By John Brehm
Featured Art: Nocturne by James McNeill Whistler
Death: at least it’ll give me a chance to catch up
on my sleep. No more tossing and turning
worrying about what’s going to happen next.
Unless of course my dreams of dancing girls
and hookah parties come true.
In which case it’ll give me a chance
to catch up on all the fun I missed
being too tired from lack of sleep.
A win-win situation.
Unless of course the dancing girls turn out to be
my former lovers, flitting before me
with vengeful or disdainful expressions
on their still painfully lovely faces.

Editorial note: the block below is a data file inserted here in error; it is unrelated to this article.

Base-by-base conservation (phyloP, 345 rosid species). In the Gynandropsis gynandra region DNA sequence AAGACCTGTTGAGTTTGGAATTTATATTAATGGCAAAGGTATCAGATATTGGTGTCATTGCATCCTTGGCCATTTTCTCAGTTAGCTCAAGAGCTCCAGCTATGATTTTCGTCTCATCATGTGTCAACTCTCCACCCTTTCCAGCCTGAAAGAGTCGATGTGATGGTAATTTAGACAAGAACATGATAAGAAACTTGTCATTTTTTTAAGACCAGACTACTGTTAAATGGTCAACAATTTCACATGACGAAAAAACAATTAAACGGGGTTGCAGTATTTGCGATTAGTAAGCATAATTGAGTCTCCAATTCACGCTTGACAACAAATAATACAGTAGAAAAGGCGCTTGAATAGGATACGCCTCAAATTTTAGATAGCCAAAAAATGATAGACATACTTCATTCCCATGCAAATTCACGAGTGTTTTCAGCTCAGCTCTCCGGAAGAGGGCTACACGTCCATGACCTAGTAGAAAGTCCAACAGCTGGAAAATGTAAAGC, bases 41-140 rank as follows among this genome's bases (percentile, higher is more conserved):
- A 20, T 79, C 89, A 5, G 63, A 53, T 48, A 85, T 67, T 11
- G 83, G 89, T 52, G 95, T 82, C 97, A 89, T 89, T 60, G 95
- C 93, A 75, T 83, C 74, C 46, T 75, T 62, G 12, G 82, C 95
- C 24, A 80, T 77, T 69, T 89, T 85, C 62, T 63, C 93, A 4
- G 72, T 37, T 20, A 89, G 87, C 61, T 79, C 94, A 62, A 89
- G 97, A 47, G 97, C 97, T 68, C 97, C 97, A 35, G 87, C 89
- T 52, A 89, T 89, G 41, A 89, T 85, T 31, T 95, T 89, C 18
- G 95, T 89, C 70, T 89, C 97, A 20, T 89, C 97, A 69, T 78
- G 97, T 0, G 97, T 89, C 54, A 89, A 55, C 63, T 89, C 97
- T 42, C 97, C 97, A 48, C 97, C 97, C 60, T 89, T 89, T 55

In which case I can go on writing the poems
of failed love that failed to make me
famous when I was alive.
A suitable way to while away eternity.
Unless of course the hookahs are filled
not with tobacco but with heavenly peyote,
(food of the gods the gods left for us)
in which case it’ll give me a chance
to catch up on the deathless
bliss of boundless mystical oneness
my fear of death always kept me
from fully experiencing
here and now.
John Brehm is the author of three books of poetry, most recently No Day at the Beach, and a volume of essays, The Dharma of Poetry. He’s the editor of The Poetry of Impermanence, Mindfulness, and Joy and the associate editor of The Oxford Book of American Poetry. He lives in Portland, Oregon.
Originally appeared in NOR 14.